The new combination booster shot, which targets both omicron and the original coronavirus, provides protection against one of the main omicron variants pushing up cases lately: BQ.1.1, which is especially adept at escaping immunity.

“But our booster rates among seniors are pathetically low,” Topol said, with only about a third getting the shot.

Long said health care providers at Houston Methodist promote the booster “every chance we get.” But they don’t administer it to people hospitalized with COVID-19, who are generally told to wait three months after being infected to get it.

Phillips also urges people to get their boosters, especially if they are at risk of serious illness or planning to spend time with someone who is. He said they see many more hospitalizations among people who are unvaccinated.

Deaths, like hospitalizations, are now rising.

The ultimate worry is that more seniors will die. Last spring and summer, death rates declined overall as more people gained protection from vaccination and prior infection. But the share of COVID-19-related deaths for the oldest old — adults 85 and older, who make up 2% of the population — grew to 40%.

Over the course of the pandemic, 1 in 5 COVID-19 deaths was among those who were in a long-term care facility.

Dr. Walid Michelen, chief medical officer for seven nonprofit nursing homes operated by the Archdiocese of New York, said Americans need to continue taking the pandemic seriously.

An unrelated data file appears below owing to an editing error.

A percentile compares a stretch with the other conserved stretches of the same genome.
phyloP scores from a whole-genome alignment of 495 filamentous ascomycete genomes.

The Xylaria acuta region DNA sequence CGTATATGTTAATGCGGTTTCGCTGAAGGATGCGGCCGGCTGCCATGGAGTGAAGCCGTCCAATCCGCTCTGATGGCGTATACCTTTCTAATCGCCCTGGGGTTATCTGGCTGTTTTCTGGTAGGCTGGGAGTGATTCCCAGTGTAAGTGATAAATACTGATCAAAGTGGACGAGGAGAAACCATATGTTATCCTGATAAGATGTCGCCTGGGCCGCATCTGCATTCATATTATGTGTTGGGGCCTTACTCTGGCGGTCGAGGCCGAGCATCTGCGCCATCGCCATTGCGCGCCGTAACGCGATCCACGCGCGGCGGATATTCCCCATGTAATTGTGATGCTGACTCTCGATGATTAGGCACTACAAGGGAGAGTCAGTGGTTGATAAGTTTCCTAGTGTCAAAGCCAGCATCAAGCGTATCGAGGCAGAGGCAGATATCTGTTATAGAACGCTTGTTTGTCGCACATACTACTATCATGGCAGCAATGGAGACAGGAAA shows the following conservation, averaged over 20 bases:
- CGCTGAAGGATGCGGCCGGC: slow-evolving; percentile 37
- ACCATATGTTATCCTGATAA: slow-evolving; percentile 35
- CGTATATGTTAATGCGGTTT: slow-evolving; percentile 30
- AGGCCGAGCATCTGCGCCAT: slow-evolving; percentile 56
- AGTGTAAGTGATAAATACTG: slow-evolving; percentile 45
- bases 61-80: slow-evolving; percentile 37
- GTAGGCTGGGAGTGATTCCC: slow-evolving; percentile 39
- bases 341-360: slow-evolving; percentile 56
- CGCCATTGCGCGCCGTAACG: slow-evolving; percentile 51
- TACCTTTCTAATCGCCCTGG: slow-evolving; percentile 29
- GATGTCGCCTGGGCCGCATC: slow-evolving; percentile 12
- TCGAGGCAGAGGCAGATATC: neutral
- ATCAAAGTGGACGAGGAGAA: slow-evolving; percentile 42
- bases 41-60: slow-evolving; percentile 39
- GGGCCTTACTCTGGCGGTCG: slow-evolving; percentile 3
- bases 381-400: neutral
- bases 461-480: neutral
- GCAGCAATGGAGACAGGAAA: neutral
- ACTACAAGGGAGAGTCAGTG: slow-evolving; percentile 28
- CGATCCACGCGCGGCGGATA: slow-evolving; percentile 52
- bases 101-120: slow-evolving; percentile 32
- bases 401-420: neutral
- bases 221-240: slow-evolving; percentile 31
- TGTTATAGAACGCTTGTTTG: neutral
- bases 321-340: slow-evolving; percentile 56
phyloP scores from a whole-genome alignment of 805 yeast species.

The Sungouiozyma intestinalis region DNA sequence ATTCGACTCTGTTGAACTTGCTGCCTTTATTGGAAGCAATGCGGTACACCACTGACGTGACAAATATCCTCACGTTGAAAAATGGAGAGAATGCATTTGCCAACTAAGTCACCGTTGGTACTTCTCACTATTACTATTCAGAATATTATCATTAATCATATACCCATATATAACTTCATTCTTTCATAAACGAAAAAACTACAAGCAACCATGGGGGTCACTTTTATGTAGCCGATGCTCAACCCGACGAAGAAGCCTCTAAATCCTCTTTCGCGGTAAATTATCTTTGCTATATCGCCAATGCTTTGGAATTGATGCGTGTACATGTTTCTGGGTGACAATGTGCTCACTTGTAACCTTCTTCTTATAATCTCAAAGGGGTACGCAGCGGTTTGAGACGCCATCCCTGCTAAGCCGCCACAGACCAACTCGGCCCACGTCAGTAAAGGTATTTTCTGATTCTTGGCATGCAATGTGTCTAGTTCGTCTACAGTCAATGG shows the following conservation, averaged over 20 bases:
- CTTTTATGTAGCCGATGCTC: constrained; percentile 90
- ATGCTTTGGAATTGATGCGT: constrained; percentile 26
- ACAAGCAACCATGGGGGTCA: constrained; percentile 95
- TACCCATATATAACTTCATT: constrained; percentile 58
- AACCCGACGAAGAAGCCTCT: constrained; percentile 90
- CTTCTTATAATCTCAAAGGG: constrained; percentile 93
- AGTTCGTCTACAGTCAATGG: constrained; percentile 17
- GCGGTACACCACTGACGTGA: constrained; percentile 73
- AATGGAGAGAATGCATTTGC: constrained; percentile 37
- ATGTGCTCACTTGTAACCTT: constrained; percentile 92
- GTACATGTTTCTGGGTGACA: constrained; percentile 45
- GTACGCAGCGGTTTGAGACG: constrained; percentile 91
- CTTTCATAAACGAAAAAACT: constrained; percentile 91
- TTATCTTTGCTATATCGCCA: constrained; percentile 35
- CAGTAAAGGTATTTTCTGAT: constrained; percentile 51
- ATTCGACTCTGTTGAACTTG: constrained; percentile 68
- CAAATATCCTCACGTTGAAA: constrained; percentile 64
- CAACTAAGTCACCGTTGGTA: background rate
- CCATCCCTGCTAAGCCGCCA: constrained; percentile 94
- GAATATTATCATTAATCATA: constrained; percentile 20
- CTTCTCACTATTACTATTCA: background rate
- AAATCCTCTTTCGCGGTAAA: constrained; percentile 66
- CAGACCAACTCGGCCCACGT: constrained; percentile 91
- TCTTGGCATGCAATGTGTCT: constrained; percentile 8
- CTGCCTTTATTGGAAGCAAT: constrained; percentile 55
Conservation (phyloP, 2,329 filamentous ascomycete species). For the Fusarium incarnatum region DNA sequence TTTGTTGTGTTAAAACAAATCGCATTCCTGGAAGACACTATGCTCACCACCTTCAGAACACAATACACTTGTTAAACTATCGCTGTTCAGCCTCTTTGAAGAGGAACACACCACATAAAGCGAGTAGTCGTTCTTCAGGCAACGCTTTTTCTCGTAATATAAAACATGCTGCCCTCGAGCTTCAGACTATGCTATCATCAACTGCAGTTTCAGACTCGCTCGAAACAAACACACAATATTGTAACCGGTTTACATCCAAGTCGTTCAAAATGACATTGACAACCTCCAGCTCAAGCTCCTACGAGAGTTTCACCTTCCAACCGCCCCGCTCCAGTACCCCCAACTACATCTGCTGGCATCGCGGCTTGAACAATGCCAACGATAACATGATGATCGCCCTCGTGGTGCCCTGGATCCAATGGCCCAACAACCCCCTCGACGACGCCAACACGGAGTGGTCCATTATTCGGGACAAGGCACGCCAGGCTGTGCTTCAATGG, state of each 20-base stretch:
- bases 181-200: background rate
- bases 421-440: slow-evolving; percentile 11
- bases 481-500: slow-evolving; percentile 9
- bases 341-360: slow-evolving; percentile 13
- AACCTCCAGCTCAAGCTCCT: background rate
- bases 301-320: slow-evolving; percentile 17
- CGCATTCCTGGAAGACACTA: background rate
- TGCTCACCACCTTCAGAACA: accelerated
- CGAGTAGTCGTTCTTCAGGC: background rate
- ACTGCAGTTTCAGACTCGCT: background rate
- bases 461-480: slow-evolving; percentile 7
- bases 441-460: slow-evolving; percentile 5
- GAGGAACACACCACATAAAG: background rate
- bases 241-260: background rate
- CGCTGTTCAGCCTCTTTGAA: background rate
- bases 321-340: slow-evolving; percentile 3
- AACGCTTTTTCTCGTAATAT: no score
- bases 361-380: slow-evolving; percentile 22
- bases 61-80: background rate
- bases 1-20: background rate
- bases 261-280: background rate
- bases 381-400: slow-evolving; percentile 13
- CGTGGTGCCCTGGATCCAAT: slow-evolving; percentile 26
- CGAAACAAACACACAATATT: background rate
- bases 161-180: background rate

“It’s not going away. It’s here to stay,” he said. “We’re going to get a new variant, and who knows how aggressive that variant is going to be? That keeps me up at night.”

___

Associated Press writer Nicky Forster contributed from New York.

___

The Associated Press Health and Science Department receives support from the Howard Hughes Medical Institute’s Science and Educational Media Group. The AP is solely responsible for all content.

Copyright © The Associated Press. All rights reserved. This material may not be published, broadcast, rewritten or redistributed.

AP

A man takes photos as a black plume rises over East Palestine, Ohio, as a result of a controlled de...
Associated Press

Residents kept out as air checked near derailed Ohio train

EAST PALESTINE, Ohio (AP) — It’s unclear when evacuated residents might be able to return home to the area where officials released and burned toxic chemicals from the wreckage of a derailed train, Ohio Gov. Mike DeWine said Tuesday. Residents near the site in East Palestine, close to the Pennsylvania line, were ordered beforehand to […]
8 hours ago
This image provided by Catalina María Gomez Caycedo shows Aleena Rupani, from left, Catalina Marí...
Associated Press

Gallup: Just 2 in 10 U.S. employees have work `best friend’